Earlier this month, a U.S. Navy warship trolled the Chinese navy’s first aircraft carrier battle group, following and filming it from only a short distance away.
The U.S. Navy took video the Chinese People’s Liberation Army Navy (PLAN) aircraft carrier Liaoning and its accompanying battle group and the video made the rounds on social media, even appearing on China’s Twitter alternative, Weibo.
“#Chinese #carrier LIAONING 16 and task group reportedly as seen from a US #Navy ship,” naval warfare journalist Chris Cavas tweeted.
Commander Robert Briggs, the commanding officer of the U.S. Arleigh Burke-class guided-missile destroyer USS Mustin (DDG-89) also posed for a photo with his feet kicked up, watching the Chinese aircraft carrier from a short distance away.
Briggs’ calm look, in the presence of the Chinese aircraft carrier battle group, caught the attention of media outlets in China and Taiwan.
“In the photo, Commander Briggs looks very relaxed with his feet up watching the Liaoning ship just a few thousand yards away, while his deputy is also sitting beside him, showing they take their PLA counterparts lightly,” Lu Li-shih, a former instructor at Taiwan’s Naval Academy in Kaohsiung, told the South China Morning Post. “This staged photograph is definitely ‘cognitive warfare’ to show the US doesn’t regard the PLA as an immediate threat.”
Zhou Chenming, a researcher at the Beijing-based Yuan Wang think tank and military science and technology institute also told the South China Morning Post, “Both sides understand that there is a big gap between the US and Chinese aircraft carrier strike groups.”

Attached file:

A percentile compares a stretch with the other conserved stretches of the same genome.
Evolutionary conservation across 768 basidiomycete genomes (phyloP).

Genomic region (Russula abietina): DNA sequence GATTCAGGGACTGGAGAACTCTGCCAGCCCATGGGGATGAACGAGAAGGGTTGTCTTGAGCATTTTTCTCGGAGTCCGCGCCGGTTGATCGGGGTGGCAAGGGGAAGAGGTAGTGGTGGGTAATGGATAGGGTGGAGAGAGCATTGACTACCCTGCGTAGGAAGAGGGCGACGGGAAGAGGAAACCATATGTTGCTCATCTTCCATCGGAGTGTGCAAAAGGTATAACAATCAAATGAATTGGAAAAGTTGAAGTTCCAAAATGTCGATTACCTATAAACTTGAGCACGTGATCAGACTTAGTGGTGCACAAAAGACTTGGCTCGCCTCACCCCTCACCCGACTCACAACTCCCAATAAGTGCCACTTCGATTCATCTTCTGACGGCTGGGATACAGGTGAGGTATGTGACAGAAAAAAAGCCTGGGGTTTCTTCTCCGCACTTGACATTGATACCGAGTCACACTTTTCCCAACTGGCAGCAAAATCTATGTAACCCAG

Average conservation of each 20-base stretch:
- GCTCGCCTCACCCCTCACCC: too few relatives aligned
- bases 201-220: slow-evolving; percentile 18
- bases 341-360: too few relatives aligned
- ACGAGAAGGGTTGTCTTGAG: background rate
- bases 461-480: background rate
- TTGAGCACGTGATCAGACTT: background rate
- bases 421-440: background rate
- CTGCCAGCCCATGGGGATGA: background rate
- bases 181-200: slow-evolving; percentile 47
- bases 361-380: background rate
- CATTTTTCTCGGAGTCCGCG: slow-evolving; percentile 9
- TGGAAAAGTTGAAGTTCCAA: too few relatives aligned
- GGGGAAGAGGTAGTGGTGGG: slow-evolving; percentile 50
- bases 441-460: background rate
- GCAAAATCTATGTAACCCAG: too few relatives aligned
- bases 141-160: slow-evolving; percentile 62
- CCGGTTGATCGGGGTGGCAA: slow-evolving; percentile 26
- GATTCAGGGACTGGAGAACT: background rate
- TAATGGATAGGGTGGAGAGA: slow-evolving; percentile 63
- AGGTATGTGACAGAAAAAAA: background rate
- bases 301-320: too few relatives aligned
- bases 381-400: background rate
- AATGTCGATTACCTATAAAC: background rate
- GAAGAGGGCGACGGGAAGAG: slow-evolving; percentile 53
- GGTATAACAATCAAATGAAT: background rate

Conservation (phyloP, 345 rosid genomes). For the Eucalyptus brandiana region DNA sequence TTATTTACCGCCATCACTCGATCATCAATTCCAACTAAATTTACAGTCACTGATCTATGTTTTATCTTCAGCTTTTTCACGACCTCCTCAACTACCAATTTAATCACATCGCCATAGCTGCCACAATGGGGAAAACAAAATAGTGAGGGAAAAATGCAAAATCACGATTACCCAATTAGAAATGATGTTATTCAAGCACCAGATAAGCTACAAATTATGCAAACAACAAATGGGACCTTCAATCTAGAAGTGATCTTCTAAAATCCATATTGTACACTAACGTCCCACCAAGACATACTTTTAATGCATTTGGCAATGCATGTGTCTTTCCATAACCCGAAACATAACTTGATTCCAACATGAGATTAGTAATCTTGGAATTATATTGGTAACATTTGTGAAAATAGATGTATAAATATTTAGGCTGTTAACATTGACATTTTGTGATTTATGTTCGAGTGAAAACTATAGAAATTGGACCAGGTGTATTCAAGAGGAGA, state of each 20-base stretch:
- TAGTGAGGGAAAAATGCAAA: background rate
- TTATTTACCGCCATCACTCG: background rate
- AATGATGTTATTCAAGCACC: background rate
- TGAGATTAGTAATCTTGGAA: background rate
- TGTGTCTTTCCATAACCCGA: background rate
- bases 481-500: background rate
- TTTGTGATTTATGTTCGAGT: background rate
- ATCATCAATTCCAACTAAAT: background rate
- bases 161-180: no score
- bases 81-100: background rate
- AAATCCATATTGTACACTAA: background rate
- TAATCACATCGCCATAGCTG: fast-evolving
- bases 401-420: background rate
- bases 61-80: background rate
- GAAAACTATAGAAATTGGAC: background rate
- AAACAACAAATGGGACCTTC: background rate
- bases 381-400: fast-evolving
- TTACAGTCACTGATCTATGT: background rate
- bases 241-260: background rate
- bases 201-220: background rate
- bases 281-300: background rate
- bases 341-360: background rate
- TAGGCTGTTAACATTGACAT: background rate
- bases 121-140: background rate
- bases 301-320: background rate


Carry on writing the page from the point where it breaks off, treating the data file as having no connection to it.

Cavas tweeted, “Very unusual image of the commanding officer and executive officer of #destroyer USS #MUSTIN DDG89 as they shadow #Chinese #carrier #LIAONING 16 in the Philippine Sea on 4 April. US #Navy rarely acknowledges both its efforts to shadow Chinese ships and Chinese shadowing US ships.”
The USS Mustin has been operating with the Theodore Roosevelt Carrier Strike Group. The U.S. aircraft carrier group has been operating in the South China Sea in recent days, just south of Taiwan.
Last week, Chinese warplanes appeared to fly practice attack runs on the U.S. carrier group, as it sailed north of the Philippines in the direction of the southern coast of Taiwan.
While Taiwan governs itself as an independent nation, China maintains a claim of sovereignty over the island and has continued to fly warplanes around the island on a near-daily basis. U.S. officials have increasingly warned of the potential for China to attempt to invade Taiwan within a matter of a few years.
The U.S. Navy regularly operates warships around Taiwan and often sails through the Taiwan Strait, which separates Taiwan from the Chinese mainland as part of its freedom of navigation operations (FONOPs). The Navy carries out FONOPs to assert navigational rights and reassure allies.